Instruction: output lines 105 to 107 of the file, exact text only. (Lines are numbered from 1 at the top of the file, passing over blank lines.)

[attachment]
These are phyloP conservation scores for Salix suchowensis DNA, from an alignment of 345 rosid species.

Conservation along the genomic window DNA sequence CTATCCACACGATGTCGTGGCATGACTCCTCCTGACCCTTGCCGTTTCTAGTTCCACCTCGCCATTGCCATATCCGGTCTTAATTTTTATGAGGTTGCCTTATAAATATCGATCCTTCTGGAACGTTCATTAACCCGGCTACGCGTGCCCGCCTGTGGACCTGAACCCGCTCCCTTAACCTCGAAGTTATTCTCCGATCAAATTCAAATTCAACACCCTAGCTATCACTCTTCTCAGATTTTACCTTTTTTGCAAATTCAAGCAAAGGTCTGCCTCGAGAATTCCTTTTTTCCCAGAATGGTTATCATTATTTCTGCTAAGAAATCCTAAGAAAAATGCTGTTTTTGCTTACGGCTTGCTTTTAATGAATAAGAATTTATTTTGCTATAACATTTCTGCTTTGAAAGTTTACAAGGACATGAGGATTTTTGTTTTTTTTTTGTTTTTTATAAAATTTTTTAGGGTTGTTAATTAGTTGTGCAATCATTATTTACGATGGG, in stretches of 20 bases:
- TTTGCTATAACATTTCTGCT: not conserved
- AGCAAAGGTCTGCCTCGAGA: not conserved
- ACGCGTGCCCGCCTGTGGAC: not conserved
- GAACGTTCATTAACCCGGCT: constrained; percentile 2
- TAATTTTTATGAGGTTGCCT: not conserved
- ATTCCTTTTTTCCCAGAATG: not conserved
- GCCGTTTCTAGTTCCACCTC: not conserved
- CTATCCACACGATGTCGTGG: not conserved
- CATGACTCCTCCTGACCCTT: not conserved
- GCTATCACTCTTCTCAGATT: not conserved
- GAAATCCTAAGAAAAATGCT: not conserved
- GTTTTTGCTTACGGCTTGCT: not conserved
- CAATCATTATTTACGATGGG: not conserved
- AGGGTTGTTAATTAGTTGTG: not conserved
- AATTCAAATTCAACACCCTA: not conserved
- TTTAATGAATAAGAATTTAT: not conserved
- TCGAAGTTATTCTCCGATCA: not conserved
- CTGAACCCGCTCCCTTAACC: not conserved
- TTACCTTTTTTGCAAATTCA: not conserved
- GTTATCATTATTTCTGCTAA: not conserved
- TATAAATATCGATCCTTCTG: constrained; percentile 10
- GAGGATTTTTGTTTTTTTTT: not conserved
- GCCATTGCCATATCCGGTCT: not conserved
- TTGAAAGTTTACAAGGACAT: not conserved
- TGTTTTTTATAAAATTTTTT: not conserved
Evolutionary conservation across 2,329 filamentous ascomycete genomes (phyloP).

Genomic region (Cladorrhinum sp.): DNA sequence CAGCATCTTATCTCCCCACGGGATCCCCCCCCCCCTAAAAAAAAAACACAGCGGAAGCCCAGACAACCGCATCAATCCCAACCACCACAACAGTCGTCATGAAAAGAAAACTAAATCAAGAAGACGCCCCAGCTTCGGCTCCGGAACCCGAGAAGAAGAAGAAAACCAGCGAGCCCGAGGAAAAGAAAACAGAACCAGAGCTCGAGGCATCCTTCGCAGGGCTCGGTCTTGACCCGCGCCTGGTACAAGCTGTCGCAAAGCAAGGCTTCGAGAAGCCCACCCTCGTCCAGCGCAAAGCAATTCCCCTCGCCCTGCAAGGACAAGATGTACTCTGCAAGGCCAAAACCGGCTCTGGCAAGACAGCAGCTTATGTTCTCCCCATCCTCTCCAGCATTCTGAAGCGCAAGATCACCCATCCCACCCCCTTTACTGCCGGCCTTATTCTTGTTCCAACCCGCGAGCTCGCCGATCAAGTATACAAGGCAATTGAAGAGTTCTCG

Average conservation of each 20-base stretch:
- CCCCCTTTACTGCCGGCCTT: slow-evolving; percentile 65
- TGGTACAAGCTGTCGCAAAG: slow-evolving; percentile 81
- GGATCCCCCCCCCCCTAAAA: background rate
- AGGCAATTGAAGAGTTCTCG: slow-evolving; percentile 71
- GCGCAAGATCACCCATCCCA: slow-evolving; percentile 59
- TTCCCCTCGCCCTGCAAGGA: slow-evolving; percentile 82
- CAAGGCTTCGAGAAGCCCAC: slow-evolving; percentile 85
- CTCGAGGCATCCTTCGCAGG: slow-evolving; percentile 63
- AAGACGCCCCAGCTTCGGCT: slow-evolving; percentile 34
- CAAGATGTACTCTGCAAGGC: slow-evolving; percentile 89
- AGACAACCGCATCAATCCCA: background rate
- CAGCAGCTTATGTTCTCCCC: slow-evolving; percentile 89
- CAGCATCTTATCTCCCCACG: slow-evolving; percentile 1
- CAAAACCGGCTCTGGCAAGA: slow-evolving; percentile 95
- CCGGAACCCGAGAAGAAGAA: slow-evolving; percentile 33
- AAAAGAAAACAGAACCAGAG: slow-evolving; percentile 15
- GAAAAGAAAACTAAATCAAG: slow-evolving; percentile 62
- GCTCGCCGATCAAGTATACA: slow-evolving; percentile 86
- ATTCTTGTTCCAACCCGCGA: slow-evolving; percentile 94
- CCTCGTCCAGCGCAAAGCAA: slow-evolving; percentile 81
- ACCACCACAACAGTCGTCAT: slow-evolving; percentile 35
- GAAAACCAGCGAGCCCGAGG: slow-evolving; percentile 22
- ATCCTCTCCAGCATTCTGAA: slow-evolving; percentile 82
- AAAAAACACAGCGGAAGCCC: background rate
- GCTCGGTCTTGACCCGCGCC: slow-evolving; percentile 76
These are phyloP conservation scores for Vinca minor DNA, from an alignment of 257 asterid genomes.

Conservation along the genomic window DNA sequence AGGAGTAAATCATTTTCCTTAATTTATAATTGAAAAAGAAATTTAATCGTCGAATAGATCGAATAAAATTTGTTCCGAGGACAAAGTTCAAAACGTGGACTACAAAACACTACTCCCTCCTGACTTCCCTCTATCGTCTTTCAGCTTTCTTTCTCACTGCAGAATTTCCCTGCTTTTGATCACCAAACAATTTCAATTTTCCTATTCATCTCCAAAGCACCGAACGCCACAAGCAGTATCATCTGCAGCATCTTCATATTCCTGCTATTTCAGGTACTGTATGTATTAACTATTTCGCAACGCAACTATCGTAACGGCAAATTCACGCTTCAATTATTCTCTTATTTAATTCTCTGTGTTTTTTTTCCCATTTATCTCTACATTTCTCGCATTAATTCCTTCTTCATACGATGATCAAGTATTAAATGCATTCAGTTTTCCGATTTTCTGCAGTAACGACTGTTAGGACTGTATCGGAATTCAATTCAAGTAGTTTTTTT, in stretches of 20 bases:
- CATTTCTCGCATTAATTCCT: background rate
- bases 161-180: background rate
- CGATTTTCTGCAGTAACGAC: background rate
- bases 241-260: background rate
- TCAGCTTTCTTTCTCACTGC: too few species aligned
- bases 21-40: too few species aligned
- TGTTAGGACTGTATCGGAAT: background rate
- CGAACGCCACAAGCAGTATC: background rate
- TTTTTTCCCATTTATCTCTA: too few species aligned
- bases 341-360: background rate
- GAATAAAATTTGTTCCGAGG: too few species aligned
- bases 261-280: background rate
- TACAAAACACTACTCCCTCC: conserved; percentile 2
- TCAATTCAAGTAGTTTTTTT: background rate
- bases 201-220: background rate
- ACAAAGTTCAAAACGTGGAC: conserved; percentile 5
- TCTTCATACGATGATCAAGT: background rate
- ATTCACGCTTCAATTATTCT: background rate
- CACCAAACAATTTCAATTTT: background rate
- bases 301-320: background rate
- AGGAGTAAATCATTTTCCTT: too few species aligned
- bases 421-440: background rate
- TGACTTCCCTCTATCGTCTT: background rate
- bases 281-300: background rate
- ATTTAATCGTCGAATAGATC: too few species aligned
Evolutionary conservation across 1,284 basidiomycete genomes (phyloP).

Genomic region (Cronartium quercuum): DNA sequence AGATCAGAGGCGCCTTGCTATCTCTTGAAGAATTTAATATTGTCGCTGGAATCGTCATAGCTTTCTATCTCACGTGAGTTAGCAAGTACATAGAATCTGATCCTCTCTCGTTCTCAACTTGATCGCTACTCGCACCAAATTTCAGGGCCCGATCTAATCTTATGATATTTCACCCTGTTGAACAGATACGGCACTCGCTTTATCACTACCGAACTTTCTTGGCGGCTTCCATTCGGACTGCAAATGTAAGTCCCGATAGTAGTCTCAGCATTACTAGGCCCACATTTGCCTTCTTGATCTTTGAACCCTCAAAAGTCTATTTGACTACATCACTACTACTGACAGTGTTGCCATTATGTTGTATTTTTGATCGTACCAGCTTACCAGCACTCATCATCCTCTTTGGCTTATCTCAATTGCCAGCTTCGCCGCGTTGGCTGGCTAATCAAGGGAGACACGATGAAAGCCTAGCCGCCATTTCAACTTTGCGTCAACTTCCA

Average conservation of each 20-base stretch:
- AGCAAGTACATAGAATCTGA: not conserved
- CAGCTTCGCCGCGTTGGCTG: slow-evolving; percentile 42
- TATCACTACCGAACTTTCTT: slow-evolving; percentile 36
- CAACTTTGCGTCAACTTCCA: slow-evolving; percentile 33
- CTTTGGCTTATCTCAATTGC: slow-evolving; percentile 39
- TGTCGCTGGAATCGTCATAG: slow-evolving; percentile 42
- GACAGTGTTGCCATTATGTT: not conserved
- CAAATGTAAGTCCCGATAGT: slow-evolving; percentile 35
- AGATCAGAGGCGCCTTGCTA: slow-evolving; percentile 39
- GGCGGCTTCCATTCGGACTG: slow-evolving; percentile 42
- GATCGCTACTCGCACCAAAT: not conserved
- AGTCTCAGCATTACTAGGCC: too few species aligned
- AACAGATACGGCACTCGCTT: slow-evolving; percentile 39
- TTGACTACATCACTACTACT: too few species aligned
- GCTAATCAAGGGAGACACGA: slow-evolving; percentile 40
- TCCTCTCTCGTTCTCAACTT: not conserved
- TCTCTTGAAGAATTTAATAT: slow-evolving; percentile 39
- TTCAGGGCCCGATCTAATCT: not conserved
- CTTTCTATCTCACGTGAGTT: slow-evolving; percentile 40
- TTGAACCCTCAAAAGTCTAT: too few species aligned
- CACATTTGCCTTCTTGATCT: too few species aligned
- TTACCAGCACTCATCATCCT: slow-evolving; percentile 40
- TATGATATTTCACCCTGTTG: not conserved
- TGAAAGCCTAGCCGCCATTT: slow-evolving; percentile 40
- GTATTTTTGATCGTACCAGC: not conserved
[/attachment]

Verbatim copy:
- TTGAACCCTCAAAAGTCTAT: too few species aligned
- CACATTTGCCTTCTTGATCT: too few species aligned
- TTACCAGCACTCATCATCCT: slow-evolving; percentile 40